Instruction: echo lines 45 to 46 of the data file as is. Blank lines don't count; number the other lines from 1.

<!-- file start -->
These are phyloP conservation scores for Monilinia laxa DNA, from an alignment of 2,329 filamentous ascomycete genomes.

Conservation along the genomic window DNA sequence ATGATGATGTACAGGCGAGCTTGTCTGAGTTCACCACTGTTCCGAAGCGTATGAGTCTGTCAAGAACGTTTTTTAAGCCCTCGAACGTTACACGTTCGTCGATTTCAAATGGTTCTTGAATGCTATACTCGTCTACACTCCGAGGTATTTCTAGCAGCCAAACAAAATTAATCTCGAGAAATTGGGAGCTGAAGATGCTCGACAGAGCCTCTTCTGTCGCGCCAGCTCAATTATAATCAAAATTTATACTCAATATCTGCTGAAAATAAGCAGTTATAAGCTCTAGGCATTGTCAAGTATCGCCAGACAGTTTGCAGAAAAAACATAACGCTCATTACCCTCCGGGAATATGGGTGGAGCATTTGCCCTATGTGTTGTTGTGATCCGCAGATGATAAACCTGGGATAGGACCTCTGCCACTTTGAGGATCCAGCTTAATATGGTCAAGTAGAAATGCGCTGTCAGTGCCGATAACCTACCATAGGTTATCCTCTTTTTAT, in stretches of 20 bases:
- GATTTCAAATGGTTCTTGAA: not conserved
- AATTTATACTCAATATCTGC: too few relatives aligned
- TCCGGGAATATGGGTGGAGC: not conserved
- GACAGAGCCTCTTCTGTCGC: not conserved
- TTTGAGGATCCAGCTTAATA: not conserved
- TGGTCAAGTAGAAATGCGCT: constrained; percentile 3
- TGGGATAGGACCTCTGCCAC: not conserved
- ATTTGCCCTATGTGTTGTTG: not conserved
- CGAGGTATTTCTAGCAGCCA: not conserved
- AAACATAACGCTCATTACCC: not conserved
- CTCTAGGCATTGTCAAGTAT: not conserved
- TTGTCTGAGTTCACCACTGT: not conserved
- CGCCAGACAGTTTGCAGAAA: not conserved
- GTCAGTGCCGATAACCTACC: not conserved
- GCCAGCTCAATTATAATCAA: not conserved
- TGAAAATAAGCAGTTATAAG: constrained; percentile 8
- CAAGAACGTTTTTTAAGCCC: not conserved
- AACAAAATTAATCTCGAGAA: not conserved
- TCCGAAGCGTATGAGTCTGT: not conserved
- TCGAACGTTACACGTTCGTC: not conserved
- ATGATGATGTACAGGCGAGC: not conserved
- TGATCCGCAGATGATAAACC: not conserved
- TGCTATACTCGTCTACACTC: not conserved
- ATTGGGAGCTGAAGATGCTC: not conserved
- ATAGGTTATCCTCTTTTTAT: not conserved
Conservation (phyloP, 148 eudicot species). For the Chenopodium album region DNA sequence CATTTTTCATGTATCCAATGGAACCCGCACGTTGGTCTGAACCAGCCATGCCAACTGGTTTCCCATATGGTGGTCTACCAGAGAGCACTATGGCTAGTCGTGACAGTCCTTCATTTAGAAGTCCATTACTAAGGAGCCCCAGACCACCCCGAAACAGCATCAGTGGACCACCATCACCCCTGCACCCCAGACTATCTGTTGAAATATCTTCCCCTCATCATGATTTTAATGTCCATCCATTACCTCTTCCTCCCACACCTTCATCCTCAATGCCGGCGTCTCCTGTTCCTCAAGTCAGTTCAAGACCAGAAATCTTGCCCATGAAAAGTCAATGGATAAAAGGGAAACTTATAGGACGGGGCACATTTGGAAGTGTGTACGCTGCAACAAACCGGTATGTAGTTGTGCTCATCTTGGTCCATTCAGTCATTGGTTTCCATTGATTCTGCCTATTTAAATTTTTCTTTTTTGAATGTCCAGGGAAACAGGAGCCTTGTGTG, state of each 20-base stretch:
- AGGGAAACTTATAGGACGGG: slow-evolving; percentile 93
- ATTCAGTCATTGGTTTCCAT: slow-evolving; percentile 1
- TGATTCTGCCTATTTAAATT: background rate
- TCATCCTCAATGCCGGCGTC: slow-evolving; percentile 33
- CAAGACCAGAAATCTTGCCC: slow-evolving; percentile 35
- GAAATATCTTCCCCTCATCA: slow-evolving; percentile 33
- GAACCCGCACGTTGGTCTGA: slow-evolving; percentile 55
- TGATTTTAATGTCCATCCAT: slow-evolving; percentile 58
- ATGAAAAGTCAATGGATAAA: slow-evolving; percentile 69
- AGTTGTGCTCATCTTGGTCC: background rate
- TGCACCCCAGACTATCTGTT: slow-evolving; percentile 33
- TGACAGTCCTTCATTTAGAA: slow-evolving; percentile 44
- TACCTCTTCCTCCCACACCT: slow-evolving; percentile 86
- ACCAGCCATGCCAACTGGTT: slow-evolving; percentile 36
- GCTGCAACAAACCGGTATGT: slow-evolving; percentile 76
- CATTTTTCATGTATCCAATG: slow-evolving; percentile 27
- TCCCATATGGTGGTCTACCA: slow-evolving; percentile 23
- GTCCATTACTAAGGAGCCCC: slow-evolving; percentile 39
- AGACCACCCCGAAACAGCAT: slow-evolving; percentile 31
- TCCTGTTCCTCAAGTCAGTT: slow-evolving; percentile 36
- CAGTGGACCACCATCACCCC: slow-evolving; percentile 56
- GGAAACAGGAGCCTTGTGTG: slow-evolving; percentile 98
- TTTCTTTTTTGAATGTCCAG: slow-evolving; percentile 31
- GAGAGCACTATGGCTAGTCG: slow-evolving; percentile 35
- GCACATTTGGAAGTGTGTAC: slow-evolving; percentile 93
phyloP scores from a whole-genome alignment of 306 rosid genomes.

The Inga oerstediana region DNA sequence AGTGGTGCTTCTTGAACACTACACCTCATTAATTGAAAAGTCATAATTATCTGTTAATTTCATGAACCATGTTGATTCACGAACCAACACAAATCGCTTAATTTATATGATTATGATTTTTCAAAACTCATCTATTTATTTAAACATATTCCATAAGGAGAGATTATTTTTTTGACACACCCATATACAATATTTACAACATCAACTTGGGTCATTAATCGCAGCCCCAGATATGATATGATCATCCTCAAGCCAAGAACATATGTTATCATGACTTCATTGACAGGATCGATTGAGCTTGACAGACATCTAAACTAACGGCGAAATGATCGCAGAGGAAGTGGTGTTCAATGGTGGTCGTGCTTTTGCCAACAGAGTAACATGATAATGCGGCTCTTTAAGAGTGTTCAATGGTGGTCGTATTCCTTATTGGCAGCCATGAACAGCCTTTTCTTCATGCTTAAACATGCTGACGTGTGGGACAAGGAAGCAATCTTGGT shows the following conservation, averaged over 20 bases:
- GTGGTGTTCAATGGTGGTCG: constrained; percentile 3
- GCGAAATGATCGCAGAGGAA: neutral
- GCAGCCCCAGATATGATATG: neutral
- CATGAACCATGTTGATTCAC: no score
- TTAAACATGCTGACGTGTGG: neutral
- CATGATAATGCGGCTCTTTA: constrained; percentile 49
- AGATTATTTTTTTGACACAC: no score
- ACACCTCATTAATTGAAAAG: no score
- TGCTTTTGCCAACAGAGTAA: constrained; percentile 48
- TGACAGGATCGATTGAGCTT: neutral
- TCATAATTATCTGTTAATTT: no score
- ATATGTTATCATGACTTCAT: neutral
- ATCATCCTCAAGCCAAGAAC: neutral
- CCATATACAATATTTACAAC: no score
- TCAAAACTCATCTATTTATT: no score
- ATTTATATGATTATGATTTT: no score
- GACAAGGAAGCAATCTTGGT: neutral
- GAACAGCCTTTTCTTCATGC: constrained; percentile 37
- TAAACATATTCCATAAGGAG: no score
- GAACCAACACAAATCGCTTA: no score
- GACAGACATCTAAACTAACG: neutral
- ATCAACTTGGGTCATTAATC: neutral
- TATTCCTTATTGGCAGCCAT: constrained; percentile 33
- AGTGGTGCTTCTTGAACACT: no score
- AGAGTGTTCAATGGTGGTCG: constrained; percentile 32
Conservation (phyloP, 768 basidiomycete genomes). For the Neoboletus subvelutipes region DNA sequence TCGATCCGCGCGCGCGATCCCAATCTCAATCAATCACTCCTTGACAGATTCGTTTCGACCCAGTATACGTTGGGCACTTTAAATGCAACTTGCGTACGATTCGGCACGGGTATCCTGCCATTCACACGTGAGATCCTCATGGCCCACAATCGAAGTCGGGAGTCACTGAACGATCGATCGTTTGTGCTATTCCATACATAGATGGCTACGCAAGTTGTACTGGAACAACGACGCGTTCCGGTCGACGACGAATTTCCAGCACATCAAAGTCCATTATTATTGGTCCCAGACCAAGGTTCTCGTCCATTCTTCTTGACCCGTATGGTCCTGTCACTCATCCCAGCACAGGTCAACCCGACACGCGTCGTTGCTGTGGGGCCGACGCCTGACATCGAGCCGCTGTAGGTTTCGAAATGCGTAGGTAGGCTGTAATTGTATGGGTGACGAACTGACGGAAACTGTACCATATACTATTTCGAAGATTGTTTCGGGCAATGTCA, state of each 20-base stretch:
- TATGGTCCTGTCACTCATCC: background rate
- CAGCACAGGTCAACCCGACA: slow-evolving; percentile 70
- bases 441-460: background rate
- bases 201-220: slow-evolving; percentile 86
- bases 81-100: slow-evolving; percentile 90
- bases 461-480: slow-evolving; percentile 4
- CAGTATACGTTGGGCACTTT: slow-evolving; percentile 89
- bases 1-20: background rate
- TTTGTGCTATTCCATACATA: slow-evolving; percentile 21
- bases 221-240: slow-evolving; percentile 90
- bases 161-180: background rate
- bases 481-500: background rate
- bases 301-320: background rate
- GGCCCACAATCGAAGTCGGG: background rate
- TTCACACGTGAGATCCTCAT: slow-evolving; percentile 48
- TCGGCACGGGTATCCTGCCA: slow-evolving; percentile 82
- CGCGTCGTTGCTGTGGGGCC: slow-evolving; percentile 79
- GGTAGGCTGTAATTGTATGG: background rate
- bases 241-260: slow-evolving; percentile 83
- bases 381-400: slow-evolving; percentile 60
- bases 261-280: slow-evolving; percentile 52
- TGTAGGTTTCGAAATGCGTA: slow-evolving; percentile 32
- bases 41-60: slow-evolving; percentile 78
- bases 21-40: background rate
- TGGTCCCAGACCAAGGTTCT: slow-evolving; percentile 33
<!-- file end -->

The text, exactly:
- TCCCATATGGTGGTCTACCA: slow-evolving; percentile 23
- GTCCATTACTAAGGAGCCCC: slow-evolving; percentile 39